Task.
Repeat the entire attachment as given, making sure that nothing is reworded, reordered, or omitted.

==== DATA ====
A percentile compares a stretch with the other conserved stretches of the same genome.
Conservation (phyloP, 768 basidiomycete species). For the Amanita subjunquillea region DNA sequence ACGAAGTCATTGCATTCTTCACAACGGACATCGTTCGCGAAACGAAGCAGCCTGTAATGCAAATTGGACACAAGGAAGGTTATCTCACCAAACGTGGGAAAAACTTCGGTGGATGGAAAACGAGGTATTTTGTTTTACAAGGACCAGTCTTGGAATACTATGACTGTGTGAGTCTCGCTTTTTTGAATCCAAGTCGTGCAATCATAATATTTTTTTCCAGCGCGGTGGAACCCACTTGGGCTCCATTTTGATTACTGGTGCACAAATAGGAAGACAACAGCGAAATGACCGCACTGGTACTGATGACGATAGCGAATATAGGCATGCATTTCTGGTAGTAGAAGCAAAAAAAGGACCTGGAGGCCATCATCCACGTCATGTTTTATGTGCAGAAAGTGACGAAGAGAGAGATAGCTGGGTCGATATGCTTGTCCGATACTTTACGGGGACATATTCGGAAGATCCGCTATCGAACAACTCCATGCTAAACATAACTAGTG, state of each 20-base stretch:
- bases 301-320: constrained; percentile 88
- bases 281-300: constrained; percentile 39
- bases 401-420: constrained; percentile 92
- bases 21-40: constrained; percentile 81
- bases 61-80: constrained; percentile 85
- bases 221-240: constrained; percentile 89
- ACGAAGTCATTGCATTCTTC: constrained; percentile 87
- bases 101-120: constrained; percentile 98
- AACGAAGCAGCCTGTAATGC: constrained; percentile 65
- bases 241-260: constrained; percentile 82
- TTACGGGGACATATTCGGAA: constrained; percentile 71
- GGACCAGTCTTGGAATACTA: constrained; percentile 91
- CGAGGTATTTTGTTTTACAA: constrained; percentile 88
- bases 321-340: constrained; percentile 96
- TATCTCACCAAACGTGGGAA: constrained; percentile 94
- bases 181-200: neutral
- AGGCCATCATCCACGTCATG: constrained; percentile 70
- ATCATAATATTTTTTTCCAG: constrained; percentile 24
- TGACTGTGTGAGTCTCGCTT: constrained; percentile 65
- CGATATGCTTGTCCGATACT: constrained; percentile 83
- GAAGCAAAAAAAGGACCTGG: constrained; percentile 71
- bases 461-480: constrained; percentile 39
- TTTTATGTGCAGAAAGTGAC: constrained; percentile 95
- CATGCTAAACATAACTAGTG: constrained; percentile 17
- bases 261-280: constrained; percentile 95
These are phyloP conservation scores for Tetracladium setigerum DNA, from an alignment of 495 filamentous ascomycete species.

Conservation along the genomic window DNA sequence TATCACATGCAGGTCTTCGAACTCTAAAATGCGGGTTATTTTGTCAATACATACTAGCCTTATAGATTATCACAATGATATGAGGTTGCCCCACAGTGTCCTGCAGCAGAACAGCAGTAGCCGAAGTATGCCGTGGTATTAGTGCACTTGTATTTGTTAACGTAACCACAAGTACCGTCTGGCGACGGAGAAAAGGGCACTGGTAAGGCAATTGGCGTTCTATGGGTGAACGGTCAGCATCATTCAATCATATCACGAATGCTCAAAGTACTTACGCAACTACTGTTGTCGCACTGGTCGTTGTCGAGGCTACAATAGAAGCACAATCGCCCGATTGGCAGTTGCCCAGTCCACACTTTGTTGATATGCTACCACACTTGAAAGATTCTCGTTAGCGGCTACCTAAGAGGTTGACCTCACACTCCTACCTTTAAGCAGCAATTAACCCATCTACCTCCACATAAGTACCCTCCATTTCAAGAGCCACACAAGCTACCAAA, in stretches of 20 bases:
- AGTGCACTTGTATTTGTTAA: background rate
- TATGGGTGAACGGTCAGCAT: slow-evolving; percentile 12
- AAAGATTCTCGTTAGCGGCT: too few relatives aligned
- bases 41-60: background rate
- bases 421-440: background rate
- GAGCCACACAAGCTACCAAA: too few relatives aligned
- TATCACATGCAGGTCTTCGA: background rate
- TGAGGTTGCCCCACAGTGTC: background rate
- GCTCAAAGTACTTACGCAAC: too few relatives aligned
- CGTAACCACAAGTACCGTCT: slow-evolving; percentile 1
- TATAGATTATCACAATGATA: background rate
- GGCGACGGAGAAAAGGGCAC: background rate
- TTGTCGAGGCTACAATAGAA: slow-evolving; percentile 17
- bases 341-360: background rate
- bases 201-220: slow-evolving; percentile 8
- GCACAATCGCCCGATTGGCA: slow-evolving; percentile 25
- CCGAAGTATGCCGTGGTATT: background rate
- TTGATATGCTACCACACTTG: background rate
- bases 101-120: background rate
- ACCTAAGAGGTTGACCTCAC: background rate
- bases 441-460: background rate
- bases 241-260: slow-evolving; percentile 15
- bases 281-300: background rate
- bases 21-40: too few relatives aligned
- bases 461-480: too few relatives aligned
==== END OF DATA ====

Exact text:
A percentile compares a stretch with the other conserved stretches of the same genome.
Conservation (phyloP, 768 basidiomycete species). For the Amanita subjunquillea region DNA sequence ACGAAGTCATTGCATTCTTCACAACGGACATCGTTCGCGAAACGAAGCAGCCTGTAATGCAAATTGGACACAAGGAAGGTTATCTCACCAAACGTGGGAAAAACTTCGGTGGATGGAAAACGAGGTATTTTGTTTTACAAGGACCAGTCTTGGAATACTATGACTGTGTGAGTCTCGCTTTTTTGAATCCAAGTCGTGCAATCATAATATTTTTTTCCAGCGCGGTGGAACCCACTTGGGCTCCATTTTGATTACTGGTGCACAAATAGGAAGACAACAGCGAAATGACCGCACTGGTACTGATGACGATAGCGAATATAGGCATGCATTTCTGGTAGTAGAAGCAAAAAAAGGACCTGGAGGCCATCATCCACGTCATGTTTTATGTGCAGAAAGTGACGAAGAGAGAGATAGCTGGGTCGATATGCTTGTCCGATACTTTACGGGGACATATTCGGAAGATCCGCTATCGAACAACTCCATGCTAAACATAACTAGTG, state of each 20-base stretch:
- bases 301-320: constrained; percentile 88
- bases 281-300: constrained; percentile 39
- bases 401-420: constrained; percentile 92
- bases 21-40: constrained; percentile 81
- bases 61-80: constrained; percentile 85
- bases 221-240: constrained; percentile 89
- ACGAAGTCATTGCATTCTTC: constrained; percentile 87
- bases 101-120: constrained; percentile 98
- AACGAAGCAGCCTGTAATGC: constrained; percentile 65
- bases 241-260: constrained; percentile 82
- TTACGGGGACATATTCGGAA: constrained; percentile 71
- GGACCAGTCTTGGAATACTA: constrained; percentile 91
- CGAGGTATTTTGTTTTACAA: constrained; percentile 88
- bases 321-340: constrained; percentile 96
- TATCTCACCAAACGTGGGAA: constrained; percentile 94
- bases 181-200: neutral
- AGGCCATCATCCACGTCATG: constrained; percentile 70
- ATCATAATATTTTTTTCCAG: constrained; percentile 24
- TGACTGTGTGAGTCTCGCTT: constrained; percentile 65
- CGATATGCTTGTCCGATACT: constrained; percentile 83
- GAAGCAAAAAAAGGACCTGG: constrained; percentile 71
- bases 461-480: constrained; percentile 39
- TTTTATGTGCAGAAAGTGAC: constrained; percentile 95
- CATGCTAAACATAACTAGTG: constrained; percentile 17
- bases 261-280: constrained; percentile 95
These are phyloP conservation scores for Tetracladium setigerum DNA, from an alignment of 495 filamentous ascomycete species.

Conservation along the genomic window DNA sequence TATCACATGCAGGTCTTCGAACTCTAAAATGCGGGTTATTTTGTCAATACATACTAGCCTTATAGATTATCACAATGATATGAGGTTGCCCCACAGTGTCCTGCAGCAGAACAGCAGTAGCCGAAGTATGCCGTGGTATTAGTGCACTTGTATTTGTTAACGTAACCACAAGTACCGTCTGGCGACGGAGAAAAGGGCACTGGTAAGGCAATTGGCGTTCTATGGGTGAACGGTCAGCATCATTCAATCATATCACGAATGCTCAAAGTACTTACGCAACTACTGTTGTCGCACTGGTCGTTGTCGAGGCTACAATAGAAGCACAATCGCCCGATTGGCAGTTGCCCAGTCCACACTTTGTTGATATGCTACCACACTTGAAAGATTCTCGTTAGCGGCTACCTAAGAGGTTGACCTCACACTCCTACCTTTAAGCAGCAATTAACCCATCTACCTCCACATAAGTACCCTCCATTTCAAGAGCCACACAAGCTACCAAA, in stretches of 20 bases:
- AGTGCACTTGTATTTGTTAA: background rate
- TATGGGTGAACGGTCAGCAT: slow-evolving; percentile 12
- AAAGATTCTCGTTAGCGGCT: too few relatives aligned
- bases 41-60: background rate
- bases 421-440: background rate
- GAGCCACACAAGCTACCAAA: too few relatives aligned
- TATCACATGCAGGTCTTCGA: background rate
- TGAGGTTGCCCCACAGTGTC: background rate
- GCTCAAAGTACTTACGCAAC: too few relatives aligned
- CGTAACCACAAGTACCGTCT: slow-evolving; percentile 1
- TATAGATTATCACAATGATA: background rate
- GGCGACGGAGAAAAGGGCAC: background rate
- TTGTCGAGGCTACAATAGAA: slow-evolving; percentile 17
- bases 341-360: background rate
- bases 201-220: slow-evolving; percentile 8
- GCACAATCGCCCGATTGGCA: slow-evolving; percentile 25
- CCGAAGTATGCCGTGGTATT: background rate
- TTGATATGCTACCACACTTG: background rate
- bases 101-120: background rate
- ACCTAAGAGGTTGACCTCAC: background rate
- bases 441-460: background rate
- bases 241-260: slow-evolving; percentile 15
- bases 281-300: background rate
- bases 21-40: too few relatives aligned
- bases 461-480: too few relatives aligned